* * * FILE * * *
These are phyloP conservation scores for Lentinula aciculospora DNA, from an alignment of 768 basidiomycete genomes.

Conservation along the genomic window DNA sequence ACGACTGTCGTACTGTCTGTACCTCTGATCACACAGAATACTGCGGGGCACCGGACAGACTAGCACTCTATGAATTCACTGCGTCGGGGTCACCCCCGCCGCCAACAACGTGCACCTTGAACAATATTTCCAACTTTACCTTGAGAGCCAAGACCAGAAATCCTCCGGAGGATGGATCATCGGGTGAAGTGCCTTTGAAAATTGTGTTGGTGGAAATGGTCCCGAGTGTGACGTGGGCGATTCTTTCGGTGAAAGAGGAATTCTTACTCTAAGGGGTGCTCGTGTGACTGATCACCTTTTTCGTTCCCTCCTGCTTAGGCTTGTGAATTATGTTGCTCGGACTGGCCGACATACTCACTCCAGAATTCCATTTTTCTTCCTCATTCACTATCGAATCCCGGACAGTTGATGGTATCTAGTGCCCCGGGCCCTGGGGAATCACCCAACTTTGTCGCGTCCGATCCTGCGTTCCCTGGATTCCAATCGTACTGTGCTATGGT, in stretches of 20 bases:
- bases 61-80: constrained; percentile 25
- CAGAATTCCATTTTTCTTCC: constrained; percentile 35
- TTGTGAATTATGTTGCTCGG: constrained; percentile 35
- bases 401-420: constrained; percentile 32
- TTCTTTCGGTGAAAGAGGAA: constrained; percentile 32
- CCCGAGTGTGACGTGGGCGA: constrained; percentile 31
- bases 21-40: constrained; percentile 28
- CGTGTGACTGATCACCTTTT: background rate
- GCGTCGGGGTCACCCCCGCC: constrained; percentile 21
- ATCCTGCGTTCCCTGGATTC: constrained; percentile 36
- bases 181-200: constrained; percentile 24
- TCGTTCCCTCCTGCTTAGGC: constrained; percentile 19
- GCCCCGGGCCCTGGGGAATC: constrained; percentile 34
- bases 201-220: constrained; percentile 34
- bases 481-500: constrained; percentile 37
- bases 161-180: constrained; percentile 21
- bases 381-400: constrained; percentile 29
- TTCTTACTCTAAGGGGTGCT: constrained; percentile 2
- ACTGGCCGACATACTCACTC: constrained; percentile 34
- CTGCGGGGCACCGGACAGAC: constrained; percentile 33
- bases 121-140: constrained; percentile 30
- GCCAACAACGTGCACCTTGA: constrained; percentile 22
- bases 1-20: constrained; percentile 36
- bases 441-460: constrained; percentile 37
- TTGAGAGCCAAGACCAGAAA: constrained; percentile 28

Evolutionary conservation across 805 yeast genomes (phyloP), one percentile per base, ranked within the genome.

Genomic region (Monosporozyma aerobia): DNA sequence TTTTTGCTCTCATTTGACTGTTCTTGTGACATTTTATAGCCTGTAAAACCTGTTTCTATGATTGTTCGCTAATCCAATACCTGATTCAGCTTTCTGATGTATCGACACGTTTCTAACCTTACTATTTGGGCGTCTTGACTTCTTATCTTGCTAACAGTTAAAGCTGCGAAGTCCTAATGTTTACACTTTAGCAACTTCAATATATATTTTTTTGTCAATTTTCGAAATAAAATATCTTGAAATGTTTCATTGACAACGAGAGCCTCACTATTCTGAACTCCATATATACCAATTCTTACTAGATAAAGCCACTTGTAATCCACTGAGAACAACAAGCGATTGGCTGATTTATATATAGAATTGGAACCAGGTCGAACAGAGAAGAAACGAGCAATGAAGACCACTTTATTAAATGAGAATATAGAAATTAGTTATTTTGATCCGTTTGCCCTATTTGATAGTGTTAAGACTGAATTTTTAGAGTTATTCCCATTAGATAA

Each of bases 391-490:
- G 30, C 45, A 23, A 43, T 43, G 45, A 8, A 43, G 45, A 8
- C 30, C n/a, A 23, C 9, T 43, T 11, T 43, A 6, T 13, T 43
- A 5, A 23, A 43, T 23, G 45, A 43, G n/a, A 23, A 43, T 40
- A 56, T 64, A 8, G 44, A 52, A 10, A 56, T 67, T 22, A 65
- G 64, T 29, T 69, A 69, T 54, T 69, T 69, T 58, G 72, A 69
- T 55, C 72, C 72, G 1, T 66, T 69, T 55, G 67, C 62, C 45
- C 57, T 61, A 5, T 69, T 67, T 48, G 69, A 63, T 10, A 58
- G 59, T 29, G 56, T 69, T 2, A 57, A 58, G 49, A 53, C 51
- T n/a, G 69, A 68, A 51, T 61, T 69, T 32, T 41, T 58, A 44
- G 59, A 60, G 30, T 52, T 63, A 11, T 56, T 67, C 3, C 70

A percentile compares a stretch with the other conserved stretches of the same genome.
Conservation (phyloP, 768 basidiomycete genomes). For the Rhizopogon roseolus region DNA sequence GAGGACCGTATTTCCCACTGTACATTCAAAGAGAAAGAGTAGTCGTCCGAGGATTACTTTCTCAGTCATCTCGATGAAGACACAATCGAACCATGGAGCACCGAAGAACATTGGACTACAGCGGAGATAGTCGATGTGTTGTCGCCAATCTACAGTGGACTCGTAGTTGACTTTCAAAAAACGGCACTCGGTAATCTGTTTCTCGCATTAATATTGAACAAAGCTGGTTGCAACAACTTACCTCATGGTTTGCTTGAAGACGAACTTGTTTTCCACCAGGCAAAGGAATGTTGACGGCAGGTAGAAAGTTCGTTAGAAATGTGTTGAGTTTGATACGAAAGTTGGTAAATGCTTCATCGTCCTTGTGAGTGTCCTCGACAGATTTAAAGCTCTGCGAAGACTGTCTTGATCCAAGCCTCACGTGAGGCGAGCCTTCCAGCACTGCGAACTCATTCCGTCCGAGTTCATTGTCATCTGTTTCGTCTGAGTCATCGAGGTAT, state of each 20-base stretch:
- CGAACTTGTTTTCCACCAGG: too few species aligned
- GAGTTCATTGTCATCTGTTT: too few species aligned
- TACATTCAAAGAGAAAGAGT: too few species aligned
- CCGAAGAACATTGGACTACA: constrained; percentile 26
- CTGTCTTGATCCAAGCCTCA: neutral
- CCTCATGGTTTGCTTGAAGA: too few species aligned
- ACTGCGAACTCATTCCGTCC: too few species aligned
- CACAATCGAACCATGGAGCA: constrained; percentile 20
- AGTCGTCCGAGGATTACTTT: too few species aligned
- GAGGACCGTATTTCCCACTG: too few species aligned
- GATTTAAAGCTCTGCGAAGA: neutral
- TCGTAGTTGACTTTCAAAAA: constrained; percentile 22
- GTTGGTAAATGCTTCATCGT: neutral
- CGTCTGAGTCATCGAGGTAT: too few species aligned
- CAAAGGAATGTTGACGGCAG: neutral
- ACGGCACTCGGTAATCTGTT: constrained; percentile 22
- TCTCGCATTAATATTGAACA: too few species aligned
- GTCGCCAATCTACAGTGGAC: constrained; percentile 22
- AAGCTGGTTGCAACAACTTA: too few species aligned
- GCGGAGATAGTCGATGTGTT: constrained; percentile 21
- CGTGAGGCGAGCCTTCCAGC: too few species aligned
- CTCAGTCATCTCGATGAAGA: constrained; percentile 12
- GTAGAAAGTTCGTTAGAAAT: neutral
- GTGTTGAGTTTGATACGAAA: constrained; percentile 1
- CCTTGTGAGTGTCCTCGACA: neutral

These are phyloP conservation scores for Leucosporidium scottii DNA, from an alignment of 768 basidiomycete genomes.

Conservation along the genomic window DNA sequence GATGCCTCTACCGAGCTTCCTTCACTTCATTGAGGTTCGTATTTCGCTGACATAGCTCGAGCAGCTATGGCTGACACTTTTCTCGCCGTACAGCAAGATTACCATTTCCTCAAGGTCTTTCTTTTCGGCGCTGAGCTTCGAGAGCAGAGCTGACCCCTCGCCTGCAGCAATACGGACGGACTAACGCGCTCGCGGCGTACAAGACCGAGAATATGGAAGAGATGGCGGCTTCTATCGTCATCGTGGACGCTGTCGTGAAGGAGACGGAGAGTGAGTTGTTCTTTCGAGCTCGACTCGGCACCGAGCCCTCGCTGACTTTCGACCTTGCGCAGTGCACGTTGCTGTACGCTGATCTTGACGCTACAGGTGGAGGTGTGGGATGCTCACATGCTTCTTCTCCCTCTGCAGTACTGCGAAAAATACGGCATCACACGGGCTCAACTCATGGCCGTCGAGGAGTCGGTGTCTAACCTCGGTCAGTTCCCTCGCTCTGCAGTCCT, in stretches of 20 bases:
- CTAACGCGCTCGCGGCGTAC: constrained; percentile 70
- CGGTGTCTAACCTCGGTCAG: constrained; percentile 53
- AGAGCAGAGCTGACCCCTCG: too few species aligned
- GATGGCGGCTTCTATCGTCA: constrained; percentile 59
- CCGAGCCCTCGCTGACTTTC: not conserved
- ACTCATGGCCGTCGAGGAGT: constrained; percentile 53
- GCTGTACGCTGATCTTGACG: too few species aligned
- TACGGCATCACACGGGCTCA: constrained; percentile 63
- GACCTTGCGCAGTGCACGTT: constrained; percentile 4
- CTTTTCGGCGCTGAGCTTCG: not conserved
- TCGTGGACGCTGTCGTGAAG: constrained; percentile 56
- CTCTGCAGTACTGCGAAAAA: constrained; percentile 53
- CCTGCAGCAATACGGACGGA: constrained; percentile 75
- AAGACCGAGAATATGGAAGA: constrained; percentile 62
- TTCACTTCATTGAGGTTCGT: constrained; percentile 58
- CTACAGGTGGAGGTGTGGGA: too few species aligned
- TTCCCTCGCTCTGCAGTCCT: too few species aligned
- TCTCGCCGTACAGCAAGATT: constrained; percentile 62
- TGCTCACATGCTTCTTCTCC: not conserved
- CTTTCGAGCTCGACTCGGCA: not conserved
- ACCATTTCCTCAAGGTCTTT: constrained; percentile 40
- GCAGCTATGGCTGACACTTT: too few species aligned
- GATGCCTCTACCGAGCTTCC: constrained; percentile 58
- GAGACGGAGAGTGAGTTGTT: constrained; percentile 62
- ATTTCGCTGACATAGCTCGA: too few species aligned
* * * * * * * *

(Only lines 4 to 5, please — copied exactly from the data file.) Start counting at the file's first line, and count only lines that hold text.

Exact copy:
- CAGAATTCCATTTTTCTTCC: constrained; percentile 35
- TTGTGAATTATGTTGCTCGG: constrained; percentile 35